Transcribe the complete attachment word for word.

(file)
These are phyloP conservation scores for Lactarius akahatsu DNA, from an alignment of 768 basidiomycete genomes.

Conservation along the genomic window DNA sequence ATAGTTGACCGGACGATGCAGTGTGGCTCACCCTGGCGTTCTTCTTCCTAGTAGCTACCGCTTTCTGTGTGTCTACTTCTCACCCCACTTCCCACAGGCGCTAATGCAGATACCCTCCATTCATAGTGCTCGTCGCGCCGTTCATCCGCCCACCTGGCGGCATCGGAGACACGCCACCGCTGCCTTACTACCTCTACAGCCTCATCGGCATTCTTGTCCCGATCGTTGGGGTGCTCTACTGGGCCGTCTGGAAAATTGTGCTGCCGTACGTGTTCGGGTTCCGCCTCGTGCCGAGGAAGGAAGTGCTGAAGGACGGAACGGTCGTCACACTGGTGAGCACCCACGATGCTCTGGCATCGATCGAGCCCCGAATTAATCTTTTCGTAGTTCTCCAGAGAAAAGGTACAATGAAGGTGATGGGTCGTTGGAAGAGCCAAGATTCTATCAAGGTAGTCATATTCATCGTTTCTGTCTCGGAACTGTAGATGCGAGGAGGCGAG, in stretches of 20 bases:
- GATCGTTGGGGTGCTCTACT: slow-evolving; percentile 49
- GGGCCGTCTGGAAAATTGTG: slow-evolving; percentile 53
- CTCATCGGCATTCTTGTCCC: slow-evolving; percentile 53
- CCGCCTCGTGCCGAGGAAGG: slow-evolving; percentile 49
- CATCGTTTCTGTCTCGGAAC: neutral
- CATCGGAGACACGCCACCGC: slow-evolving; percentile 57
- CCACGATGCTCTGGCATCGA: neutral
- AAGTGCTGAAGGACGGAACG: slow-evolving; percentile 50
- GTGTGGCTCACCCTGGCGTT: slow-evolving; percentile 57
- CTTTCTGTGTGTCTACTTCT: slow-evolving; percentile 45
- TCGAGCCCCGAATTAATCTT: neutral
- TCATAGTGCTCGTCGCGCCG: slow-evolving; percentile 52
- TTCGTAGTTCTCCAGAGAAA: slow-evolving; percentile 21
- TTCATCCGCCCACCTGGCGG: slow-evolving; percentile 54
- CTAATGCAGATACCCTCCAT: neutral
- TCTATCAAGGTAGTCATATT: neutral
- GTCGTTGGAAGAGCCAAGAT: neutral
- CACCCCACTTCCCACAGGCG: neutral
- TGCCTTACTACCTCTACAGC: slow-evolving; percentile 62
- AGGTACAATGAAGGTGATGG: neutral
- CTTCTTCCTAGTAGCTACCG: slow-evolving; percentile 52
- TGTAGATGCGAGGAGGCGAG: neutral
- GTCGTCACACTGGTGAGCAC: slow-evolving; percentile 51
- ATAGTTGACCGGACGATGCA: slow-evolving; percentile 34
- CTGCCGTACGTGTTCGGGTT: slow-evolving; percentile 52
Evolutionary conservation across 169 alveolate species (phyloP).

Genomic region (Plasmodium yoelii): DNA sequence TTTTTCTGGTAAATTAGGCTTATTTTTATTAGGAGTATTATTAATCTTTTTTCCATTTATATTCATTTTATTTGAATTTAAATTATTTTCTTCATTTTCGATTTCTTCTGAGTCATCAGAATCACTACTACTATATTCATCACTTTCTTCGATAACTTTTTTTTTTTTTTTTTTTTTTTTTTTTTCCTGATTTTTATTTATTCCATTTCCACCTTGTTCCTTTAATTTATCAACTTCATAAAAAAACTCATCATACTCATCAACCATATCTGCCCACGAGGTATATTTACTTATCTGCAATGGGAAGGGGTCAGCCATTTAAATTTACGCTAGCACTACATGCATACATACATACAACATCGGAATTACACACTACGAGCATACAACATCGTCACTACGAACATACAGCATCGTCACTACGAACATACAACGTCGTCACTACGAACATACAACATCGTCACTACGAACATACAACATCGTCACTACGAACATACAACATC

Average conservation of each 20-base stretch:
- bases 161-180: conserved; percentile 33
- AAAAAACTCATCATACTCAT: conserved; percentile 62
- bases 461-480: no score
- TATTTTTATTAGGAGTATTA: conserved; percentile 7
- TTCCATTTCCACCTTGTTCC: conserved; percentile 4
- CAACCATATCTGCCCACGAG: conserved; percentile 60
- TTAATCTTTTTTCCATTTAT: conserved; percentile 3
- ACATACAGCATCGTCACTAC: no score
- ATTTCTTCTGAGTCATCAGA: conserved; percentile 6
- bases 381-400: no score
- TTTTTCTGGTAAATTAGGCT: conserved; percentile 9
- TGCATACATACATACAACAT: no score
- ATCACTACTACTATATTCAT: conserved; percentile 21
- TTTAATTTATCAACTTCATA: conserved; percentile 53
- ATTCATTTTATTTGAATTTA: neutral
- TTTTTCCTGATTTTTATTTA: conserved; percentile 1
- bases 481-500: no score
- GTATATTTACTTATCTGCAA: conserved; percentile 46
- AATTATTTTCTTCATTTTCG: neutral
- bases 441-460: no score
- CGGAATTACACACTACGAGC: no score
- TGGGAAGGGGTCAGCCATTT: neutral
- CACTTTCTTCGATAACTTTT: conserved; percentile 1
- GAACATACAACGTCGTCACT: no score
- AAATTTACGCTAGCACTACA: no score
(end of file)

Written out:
These are phyloP conservation scores for Lactarius akahatsu DNA, from an alignment of 768 basidiomycete genomes.

Conservation along the genomic window DNA sequence ATAGTTGACCGGACGATGCAGTGTGGCTCACCCTGGCGTTCTTCTTCCTAGTAGCTACCGCTTTCTGTGTGTCTACTTCTCACCCCACTTCCCACAGGCGCTAATGCAGATACCCTCCATTCATAGTGCTCGTCGCGCCGTTCATCCGCCCACCTGGCGGCATCGGAGACACGCCACCGCTGCCTTACTACCTCTACAGCCTCATCGGCATTCTTGTCCCGATCGTTGGGGTGCTCTACTGGGCCGTCTGGAAAATTGTGCTGCCGTACGTGTTCGGGTTCCGCCTCGTGCCGAGGAAGGAAGTGCTGAAGGACGGAACGGTCGTCACACTGGTGAGCACCCACGATGCTCTGGCATCGATCGAGCCCCGAATTAATCTTTTCGTAGTTCTCCAGAGAAAAGGTACAATGAAGGTGATGGGTCGTTGGAAGAGCCAAGATTCTATCAAGGTAGTCATATTCATCGTTTCTGTCTCGGAACTGTAGATGCGAGGAGGCGAG, in stretches of 20 bases:
- GATCGTTGGGGTGCTCTACT: slow-evolving; percentile 49
- GGGCCGTCTGGAAAATTGTG: slow-evolving; percentile 53
- CTCATCGGCATTCTTGTCCC: slow-evolving; percentile 53
- CCGCCTCGTGCCGAGGAAGG: slow-evolving; percentile 49
- CATCGTTTCTGTCTCGGAAC: neutral
- CATCGGAGACACGCCACCGC: slow-evolving; percentile 57
- CCACGATGCTCTGGCATCGA: neutral
- AAGTGCTGAAGGACGGAACG: slow-evolving; percentile 50
- GTGTGGCTCACCCTGGCGTT: slow-evolving; percentile 57
- CTTTCTGTGTGTCTACTTCT: slow-evolving; percentile 45
- TCGAGCCCCGAATTAATCTT: neutral
- TCATAGTGCTCGTCGCGCCG: slow-evolving; percentile 52
- TTCGTAGTTCTCCAGAGAAA: slow-evolving; percentile 21
- TTCATCCGCCCACCTGGCGG: slow-evolving; percentile 54
- CTAATGCAGATACCCTCCAT: neutral
- TCTATCAAGGTAGTCATATT: neutral
- GTCGTTGGAAGAGCCAAGAT: neutral
- CACCCCACTTCCCACAGGCG: neutral
- TGCCTTACTACCTCTACAGC: slow-evolving; percentile 62
- AGGTACAATGAAGGTGATGG: neutral
- CTTCTTCCTAGTAGCTACCG: slow-evolving; percentile 52
- TGTAGATGCGAGGAGGCGAG: neutral
- GTCGTCACACTGGTGAGCAC: slow-evolving; percentile 51
- ATAGTTGACCGGACGATGCA: slow-evolving; percentile 34
- CTGCCGTACGTGTTCGGGTT: slow-evolving; percentile 52
Evolutionary conservation across 169 alveolate species (phyloP).

Genomic region (Plasmodium yoelii): DNA sequence TTTTTCTGGTAAATTAGGCTTATTTTTATTAGGAGTATTATTAATCTTTTTTCCATTTATATTCATTTTATTTGAATTTAAATTATTTTCTTCATTTTCGATTTCTTCTGAGTCATCAGAATCACTACTACTATATTCATCACTTTCTTCGATAACTTTTTTTTTTTTTTTTTTTTTTTTTTTTTCCTGATTTTTATTTATTCCATTTCCACCTTGTTCCTTTAATTTATCAACTTCATAAAAAAACTCATCATACTCATCAACCATATCTGCCCACGAGGTATATTTACTTATCTGCAATGGGAAGGGGTCAGCCATTTAAATTTACGCTAGCACTACATGCATACATACATACAACATCGGAATTACACACTACGAGCATACAACATCGTCACTACGAACATACAGCATCGTCACTACGAACATACAACGTCGTCACTACGAACATACAACATCGTCACTACGAACATACAACATCGTCACTACGAACATACAACATC

Average conservation of each 20-base stretch:
- bases 161-180: conserved; percentile 33
- AAAAAACTCATCATACTCAT: conserved; percentile 62
- bases 461-480: no score
- TATTTTTATTAGGAGTATTA: conserved; percentile 7
- TTCCATTTCCACCTTGTTCC: conserved; percentile 4
- CAACCATATCTGCCCACGAG: conserved; percentile 60
- TTAATCTTTTTTCCATTTAT: conserved; percentile 3
- ACATACAGCATCGTCACTAC: no score
- ATTTCTTCTGAGTCATCAGA: conserved; percentile 6
- bases 381-400: no score
- TTTTTCTGGTAAATTAGGCT: conserved; percentile 9
- TGCATACATACATACAACAT: no score
- ATCACTACTACTATATTCAT: conserved; percentile 21
- TTTAATTTATCAACTTCATA: conserved; percentile 53
- ATTCATTTTATTTGAATTTA: neutral
- TTTTTCCTGATTTTTATTTA: conserved; percentile 1
- bases 481-500: no score
- GTATATTTACTTATCTGCAA: conserved; percentile 46
- AATTATTTTCTTCATTTTCG: neutral
- bases 441-460: no score
- CGGAATTACACACTACGAGC: no score
- TGGGAAGGGGTCAGCCATTT: neutral
- CACTTTCTTCGATAACTTTT: conserved; percentile 1
- GAACATACAACGTCGTCACT: no score
- AAATTTACGCTAGCACTACA: no score